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  #1  
Old 03-04-2013, 08:25 AM
TheBigGW TheBigGW is offline
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starting fluid question?????

Hello all just wondering what you mechanics think of this. had a problem with starting a 5hp briggs, clean carb and all that, still could not get it started. A friend took off the spark plug and sprayed starting fluid in the spark plug hole then put the plug back in and tried to start on the 3rd pull the piston froze. Locked up the engine. My questions are has this ever happened to anyone? Did putting the starting fluid in the cylinder cause the engine to seize up. Just looking for some input on this thanks for all input.
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  #2  
Old 03-04-2013, 09:39 AM
Oldtimer Oldtimer is offline
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I have been a dealer since 1985. I owned & operated a landscape maintenance & irrigation business from 1983 until 1996.

My dealership sells and services several brands of outdoor power equipment, all brands of box store equipment, all brands of RV generators and several brands of home standby generators.

I have not allowed any starting fluid to be used in my business for 30 years so the answer is:

NO!
NEVER!
NO WAY!
AIN'T HAPPENING HERE!

If an engine won't start on gasoline, diesel, propane or natural gas my techs fix it.

Oldtimer
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Old 03-04-2013, 12:00 PM
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Restrorob Restrorob is offline
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Quote:
Originally Posted by Oldtimer View Post
AIN'T HAPPENING HERE!
Same here, I don't allow the stuff in the shop......

Had this engine been sitting up any length of time ?
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Old 03-04-2013, 12:51 PM
teckjohn teckjohn is offline
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If you use it

It goes thru the air filter or the carb.. never in the spark plug hole... I see you keep it close for those fords
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Old 03-04-2013, 01:38 PM
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piston slapper piston slapper is offline
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I've never seen a mechanic use that stuff...a few backyard bubba's...oh yeah...
Ether instantly washes away all your lubrication...I can see where it could sieze an engine..
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Old 03-04-2013, 02:42 PM
TheBigGW TheBigGW is offline
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thanks

I was just asking about the damage. thanks to all.
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  #7  
Old 03-04-2013, 04:03 PM
fastlane fastlane is offline
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No! The starting fluid did not cause the piston to seize up.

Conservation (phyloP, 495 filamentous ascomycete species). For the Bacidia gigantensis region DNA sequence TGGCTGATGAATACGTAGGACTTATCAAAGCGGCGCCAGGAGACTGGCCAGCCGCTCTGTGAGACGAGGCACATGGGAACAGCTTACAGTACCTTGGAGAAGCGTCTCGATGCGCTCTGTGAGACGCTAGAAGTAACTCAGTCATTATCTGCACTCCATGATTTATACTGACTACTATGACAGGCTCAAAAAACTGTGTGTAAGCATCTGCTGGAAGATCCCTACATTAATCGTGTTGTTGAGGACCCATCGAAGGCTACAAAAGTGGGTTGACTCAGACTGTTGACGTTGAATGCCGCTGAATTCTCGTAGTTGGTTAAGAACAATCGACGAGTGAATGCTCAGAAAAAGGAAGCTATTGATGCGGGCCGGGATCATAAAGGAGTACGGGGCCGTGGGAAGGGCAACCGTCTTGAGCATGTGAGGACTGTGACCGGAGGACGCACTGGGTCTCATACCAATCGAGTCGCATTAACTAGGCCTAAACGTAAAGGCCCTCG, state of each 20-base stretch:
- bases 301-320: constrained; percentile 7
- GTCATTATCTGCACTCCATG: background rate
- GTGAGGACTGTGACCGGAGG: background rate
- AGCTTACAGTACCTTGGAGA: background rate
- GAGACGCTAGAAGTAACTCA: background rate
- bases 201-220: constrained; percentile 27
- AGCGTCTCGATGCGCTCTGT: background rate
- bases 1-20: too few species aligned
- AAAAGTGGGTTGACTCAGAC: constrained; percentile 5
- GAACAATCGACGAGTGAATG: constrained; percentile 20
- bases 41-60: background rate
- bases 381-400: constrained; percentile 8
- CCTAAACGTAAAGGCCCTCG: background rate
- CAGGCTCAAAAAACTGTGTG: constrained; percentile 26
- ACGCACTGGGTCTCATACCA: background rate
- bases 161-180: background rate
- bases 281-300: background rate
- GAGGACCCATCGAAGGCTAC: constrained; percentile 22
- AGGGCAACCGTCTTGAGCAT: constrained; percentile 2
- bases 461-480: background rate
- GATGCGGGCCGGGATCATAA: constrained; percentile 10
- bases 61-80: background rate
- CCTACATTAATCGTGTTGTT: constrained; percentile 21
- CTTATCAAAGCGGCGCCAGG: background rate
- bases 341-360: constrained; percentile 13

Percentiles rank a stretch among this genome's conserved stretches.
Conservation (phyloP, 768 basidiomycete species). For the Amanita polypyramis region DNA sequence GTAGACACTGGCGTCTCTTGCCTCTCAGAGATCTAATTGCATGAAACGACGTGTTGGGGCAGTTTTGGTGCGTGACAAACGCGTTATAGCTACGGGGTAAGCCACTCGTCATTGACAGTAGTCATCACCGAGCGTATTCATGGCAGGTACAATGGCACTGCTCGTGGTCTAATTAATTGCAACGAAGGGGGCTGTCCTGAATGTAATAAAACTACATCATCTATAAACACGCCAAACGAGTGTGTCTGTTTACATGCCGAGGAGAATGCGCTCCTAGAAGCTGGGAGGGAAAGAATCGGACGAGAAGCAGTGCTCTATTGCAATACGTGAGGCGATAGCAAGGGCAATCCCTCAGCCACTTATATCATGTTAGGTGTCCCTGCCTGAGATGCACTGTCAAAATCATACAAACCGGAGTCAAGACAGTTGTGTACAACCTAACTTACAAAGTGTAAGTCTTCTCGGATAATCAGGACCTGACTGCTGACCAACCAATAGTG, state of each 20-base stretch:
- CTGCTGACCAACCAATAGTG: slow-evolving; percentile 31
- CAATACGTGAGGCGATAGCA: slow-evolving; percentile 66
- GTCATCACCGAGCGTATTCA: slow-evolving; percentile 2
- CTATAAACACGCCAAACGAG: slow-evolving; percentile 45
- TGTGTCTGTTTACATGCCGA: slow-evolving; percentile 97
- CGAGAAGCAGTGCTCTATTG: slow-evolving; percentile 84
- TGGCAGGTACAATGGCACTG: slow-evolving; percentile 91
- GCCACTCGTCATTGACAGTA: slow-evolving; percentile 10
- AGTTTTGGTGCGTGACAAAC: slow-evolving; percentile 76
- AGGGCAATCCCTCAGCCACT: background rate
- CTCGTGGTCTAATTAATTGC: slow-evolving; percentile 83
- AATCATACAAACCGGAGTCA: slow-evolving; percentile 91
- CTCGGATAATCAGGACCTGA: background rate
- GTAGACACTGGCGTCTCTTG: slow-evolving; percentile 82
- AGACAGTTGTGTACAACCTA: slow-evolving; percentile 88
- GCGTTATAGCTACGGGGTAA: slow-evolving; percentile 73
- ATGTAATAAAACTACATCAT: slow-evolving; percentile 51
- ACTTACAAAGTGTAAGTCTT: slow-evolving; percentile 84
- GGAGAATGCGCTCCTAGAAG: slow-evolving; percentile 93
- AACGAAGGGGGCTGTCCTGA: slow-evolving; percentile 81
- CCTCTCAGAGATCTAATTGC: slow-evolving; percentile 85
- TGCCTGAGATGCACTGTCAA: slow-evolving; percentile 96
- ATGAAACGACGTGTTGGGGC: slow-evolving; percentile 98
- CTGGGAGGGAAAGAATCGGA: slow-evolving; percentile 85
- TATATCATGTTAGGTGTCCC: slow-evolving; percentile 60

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  #8  
Old 03-04-2013, 04:35 PM
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piston slapper piston slapper is offline
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Quote:
Originally Posted by fastlane View Post
No! The starting fluid did not cause the piston to seize up.
If the crank locked up...prolly not...
If the piston dug into the cylinder and siezed long enuf to snap the rod...perhaps...

Opinions on starter fluid all depend on which side of the trailer you are on..
Most Techs dont like it and wouldnt use it..
Landscapers like anything that will crank it up...so they can just get-r-dun..
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  #9  
Old 03-04-2013, 06:31 PM
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Quote:
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Had this engine been sitting up any length of time ?
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Originally Posted by TheBigGW View Post
I was just asking about the damage

Since you didn't answer my question, I'll go ahead and explain why I asked.

I've had many engines come in the shop that hadn't been ran in quite some time, A engine left sitting can cause carbon build-up on the head and piston to dry out. Once this carbon dries it can break loose at the first pop of trying to restart, I've seen enough carbon that would keep a piston from coming up all the way thus locking the engine up.

This may not be your issue but at-least it's added to this thread for others to see and have a direction to go should they have a like issue, It doesn't necessarily have to be a galled/seized piston from starting fluid.
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  #10  
Old 03-04-2013, 11:10 PM
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dutch1 dutch1 is online now
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Are we talking about starting fluid/ether, carbchoke/brake cleaner or both?

I'll have to admit that with 30-50 push mowers waiting in the bull pen every morning for 3-4 weeks in the spring, carbchoke/brake cleaner was one of my primary diagnostic tools, particularly on work orders that specified a "will not start" issue. A shot of carbchoke cleaner and a crank quickly reveals a fuel issue.

Never used ether nor was choke/break cleaner overused. Never experienced any problems in doing so.

If I'm wrong in doing so, let the "whuppin" begin.
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